Existing data is a method to gather verifiable and quantifiable data from existing data. These records are easily accessible. The researcher can add new information along with the data derived from the existing documents.
Research journals and survey records tools are used to analyze existing data and establish new quantitative data.
Public records: Annual policy reports, student activity reports, and other reports that document reviews and ongoing records are examples of public records.
Personal records: Personal records include documents about an individual’s private details. Height, weight, and other such behavioral, physique, etc., fall under this category.
Physical evidence: Physical evidence is documents kept in the record by an individual or an organization.
A random selection of members in the sample population is the basic idea of Probability. The researcher is capable of making statements based on the information obtained from the target audience. The data is collected in a random manner which disrupts any possibility of bias.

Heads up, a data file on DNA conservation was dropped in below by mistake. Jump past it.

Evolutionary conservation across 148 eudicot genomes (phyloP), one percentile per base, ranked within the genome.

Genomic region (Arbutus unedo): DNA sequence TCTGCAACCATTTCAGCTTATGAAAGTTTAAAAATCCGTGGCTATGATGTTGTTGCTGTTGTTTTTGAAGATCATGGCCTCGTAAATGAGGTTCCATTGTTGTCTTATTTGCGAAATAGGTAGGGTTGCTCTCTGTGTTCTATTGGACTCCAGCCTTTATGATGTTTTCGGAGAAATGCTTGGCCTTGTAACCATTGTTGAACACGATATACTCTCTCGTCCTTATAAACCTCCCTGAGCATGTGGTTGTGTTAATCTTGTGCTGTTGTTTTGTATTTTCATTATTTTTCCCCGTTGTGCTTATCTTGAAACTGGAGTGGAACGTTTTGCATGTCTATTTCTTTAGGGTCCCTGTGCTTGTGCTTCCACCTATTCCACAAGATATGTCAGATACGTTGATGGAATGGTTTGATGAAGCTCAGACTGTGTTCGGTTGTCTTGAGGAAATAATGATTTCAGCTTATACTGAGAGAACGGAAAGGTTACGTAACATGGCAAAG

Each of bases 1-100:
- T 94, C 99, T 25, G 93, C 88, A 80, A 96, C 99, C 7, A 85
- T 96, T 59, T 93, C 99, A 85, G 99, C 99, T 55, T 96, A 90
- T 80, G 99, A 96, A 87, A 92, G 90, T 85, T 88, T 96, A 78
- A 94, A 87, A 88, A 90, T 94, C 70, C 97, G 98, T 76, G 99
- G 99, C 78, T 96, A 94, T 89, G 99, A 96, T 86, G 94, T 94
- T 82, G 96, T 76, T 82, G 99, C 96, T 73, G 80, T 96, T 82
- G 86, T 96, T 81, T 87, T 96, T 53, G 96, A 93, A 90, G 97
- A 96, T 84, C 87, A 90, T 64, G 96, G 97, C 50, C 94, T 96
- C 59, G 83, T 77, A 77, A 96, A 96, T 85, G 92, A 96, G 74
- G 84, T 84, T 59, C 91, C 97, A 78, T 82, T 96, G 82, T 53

Types of probability research methods used to collect quantitative data are:
Simple Random Sampling: In simple random sampling method, members of the population are selected randomly. Every member has a chance of selection.
Systematic Sampling: In systematic sampling, type members are chosen at a set interval. The researcher systematically selects the population—for example, every 5th or 10th person from the list.
Stratified Sampling: This sampling method allows the researcher to divide a population into units to create a sample. For example, the researcher can select a set of males or females in the model using a stratified sampling method.
Numerical: A quantitative data, because of its numerical feature, is definitive and objective. The data, illustrated and quantified, makes it more reliable.
Comprehensive: The data gathered in quantitative data gives a precise result when the data is robust. However, if the information is weak, the result will be unstable. Good quality, robust, and proven data will lead you to insightful, knowledgeable, and actionable results.
Discrete as well as Continuous Data: A discrete quantitative data possess finite numbers. Continuous quantitative data, however, has the possibility of having fractions and decimals